Romana at the sensor panel
is a hexagon of plywood with a
round hole cut in it with a jigsaw. I cut six small sections for the
angled collar and adjusted the angles on the table saw until I got a good
fit. The collar is held together with wood glue Ė I couldnít see any
way to secure it with screws or nails. Fortunately itís not load
The time rotor cover was a puzzle for a long
time. I thought about getting some acrylic sheet and bending it into a tube,
then somehow attaching an acrylic disk to the top. I couldnít find any
suitable material, though, and had little faith that Iíd get a good result, so
I had the cover custom cast by a plastics company at considerable expense. It
was worth it. It cost as much as the computer inside the console, but looks
great Ė itís such a focus of attention for the console that I think it was
worth putting resources into that part.
The three time elements
(actually four Ė
thereís one down the middle too) inside the timerotor are an acrylic mailing
tube cut to size, and lined with tinted plastic separators from 3-ring binders.
I bought those in an office supply shop. There are three 18-inch x 1-inch
fluorescent tubes mounted in the mailing tubes, with the mountings removed from
The black base for the time elements is a
plywood disk, covered with a bathroom board disk with wood separators, another
plywood disk, a bathroom board ring to fit around the outside and aluminium
flashing for roof construction cut in a strip around the edge. The flashing was
spray-painted matt black before being attached. It was cut with tin snips while
wearing strong working gloves so I didnít cut myself on the edges.
The starters for the fluorescent lights are hidden
in the black base. The top for the time elements is a sheet of acrylic cut to a
triangle with rounded corners. The diffractors between the columns which hide the
core are lighting diffuser plastic for overhead suspended ceiling lighting
enclosures. I cut these into strips on a table saw. The diffractors are held in
place with reinforced tape. Power for the tops of the fluorescent tubes comes
up pairs of thin steel rods (thick steel wire) through small holes in the base.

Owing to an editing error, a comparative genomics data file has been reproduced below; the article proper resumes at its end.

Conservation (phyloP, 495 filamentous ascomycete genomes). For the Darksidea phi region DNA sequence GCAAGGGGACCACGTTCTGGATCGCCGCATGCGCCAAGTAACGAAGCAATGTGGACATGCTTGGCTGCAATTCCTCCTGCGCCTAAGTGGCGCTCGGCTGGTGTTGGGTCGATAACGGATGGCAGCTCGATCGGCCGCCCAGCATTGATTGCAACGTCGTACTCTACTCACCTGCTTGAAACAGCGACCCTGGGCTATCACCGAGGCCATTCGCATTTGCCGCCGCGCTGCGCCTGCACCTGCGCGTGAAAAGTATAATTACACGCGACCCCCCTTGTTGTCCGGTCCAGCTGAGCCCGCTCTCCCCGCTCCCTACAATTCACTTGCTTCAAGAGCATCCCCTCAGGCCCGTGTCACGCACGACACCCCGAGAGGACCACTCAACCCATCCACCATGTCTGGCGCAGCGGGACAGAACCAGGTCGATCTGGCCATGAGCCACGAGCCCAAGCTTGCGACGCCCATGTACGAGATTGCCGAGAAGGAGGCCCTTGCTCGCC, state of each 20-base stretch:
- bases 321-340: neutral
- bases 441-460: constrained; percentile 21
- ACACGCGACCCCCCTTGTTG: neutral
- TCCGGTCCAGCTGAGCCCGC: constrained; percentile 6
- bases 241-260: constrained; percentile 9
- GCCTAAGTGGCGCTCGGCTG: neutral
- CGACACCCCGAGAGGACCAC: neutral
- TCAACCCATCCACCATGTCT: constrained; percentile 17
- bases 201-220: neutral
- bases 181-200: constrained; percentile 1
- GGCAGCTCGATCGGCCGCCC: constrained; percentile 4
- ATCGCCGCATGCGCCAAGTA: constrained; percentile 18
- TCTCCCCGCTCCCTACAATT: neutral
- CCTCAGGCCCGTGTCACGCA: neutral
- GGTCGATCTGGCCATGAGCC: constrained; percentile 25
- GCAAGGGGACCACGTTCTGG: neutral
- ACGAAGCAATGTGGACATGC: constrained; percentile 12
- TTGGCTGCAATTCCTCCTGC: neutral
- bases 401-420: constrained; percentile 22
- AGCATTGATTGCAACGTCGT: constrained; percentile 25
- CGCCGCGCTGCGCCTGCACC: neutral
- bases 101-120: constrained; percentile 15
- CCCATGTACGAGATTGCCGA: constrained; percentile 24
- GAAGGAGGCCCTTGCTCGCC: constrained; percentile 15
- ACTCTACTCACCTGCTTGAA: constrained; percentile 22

These are not insulated, but are well separated. They are held in place by small
notches in the top of the mailing tubes, which they sit in after a 90 degree
Making the timerotor go up and down
It was clearly fairly
important for the timerotor to rise and fall as it does on the show. I arranged
for it to be supported on a piece of PVC tubing that slots into a hole in the
base of the timerotor itself. There are two 2x4 wood struts that go across the
inside of the pillar, with the PVC tube going through a hole in each (cut with a
hole saw). The lower strut is a foot off the ground. The upper strut supports
pulleys with sash cords that balance the weight of the timerotor with
weights on either side. Smaller holes near the edge of the pillar guide a ľ inch
metal rod that prevents the timerotor from rotating. Two wheels and a
crank in an enclosure with a washing-machine belt and an overhead fan motor
provide the motion.
Unfortunately, the belt slips so Iím going to have to find a way
to tighten it. Currently the motor is controlled by an X10 home automation
switch and a serial port X10 computer interface. The neon tubes in the time
elements are controlled the same way. You need to use the type with a relay Ė
appliance controllers Ė as the thyristor-based ones canít control a motor or
At time of writing I've actually given up on the mechanism and have removed it.
I'm expecting in due course to be building a better mechanism involving a bicycle chain for the last stage of the gearing.
The hold-up at the moment is finding a suitable motor...